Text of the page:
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Pitcairn Islands Study Center

News - November 30, 1999

Contact Study Center:

PHONE: 707-965-6244
TEXT:   707-229-1340

Contact Herb Ford:
PHONE: 559-592-0980 or

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  [California Study Center]


PITCAIRN ISLANDS STUDY CENTER, Pacific Union College, Angwin, California USA.

Herbert Ford, 559-592-0980, 559-732-0313.


                        ANGWIN (Napa County) Calif., November 30, 1999—A more-than-100-year-old tradition on Pitcairn Island in the South Pacific Ocean will end on December 6, when the island will end its practice of naming a Magistrate to head local government, and instead name a Mayor.

                        The change moves the Pitcairn government leader's title away from one that is associated with the court system to one reflecting the purely civic duties mayors perform, says a report to the Pitcairn Islands Study Center located on the campus of Pacific Union College here.

                        Pitcairn's current magistrate is Jay Warren. Voting for the island's first ever mayor will take place at 8 a.m., December 6. One of the magistrate's duties in the past has been chairing the Island Council. The magistrate has in the past had both executive and judicial powers.

                        The Island Council, which is charged with the management of Pitcairn's internal affairs, has been comprised of the magistrate, two councillors, the chairman of the internal committee, the island secretary, three nominated members, and two advisory members.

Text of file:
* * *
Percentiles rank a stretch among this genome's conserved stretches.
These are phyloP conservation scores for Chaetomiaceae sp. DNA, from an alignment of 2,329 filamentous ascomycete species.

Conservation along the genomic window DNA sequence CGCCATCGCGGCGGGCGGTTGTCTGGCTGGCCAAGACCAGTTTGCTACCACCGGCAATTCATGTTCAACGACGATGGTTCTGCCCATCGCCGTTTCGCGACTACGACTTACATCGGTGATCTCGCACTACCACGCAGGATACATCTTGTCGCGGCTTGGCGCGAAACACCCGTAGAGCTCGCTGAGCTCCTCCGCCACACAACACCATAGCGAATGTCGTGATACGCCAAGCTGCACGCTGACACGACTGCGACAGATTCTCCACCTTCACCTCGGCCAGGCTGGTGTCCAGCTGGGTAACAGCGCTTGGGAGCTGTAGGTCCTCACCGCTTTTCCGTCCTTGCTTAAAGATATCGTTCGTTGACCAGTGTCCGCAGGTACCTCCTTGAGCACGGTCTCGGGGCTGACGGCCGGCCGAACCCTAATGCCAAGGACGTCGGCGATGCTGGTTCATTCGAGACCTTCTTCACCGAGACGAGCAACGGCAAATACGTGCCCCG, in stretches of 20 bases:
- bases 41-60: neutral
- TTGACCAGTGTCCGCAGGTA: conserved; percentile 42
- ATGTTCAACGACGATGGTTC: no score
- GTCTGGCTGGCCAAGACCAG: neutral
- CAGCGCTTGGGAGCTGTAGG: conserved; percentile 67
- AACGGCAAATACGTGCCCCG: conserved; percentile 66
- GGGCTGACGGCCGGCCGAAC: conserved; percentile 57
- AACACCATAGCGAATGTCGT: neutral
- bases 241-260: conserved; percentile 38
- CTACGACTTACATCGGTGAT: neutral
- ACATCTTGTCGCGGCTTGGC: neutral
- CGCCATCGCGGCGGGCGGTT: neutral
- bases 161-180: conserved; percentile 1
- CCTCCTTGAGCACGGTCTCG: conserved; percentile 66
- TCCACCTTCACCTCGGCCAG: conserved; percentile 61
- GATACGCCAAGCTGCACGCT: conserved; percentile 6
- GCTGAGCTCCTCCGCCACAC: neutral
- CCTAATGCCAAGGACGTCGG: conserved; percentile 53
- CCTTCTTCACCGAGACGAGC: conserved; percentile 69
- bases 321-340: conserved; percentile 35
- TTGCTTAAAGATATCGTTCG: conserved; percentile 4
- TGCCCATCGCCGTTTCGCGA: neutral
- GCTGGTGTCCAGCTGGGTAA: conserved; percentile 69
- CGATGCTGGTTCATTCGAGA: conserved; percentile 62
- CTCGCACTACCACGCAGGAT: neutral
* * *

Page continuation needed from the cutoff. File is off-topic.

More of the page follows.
An Internal Committee, appointed annually by the Council, is responsible for arranging and supervising the performance of the traditional public work for which all adult and able-bodied men on Pitcairn are liable.

                        The Island Court has consisted of the magistrate and two councillors. Its jurisdiction is limited to offences under the island code committed by, and civil actions between, residents of the island or which arise within territorial waters. In the past, sentence or judgment has been passed only by the island magistrate.

                        It is not clear exactly how the functions of The Island Court will be carried out in the future, except that one Pitcairner said that if a magistrate is needed in the future he or she will be appointed.

                        Admittedly, The Island Court is seldom called to act: In a twenty year period 1990 only two cases on the tiny one-mile-wide-by-two-miles-long island resulted in a conviction and a fine by the court in a period of twenty years.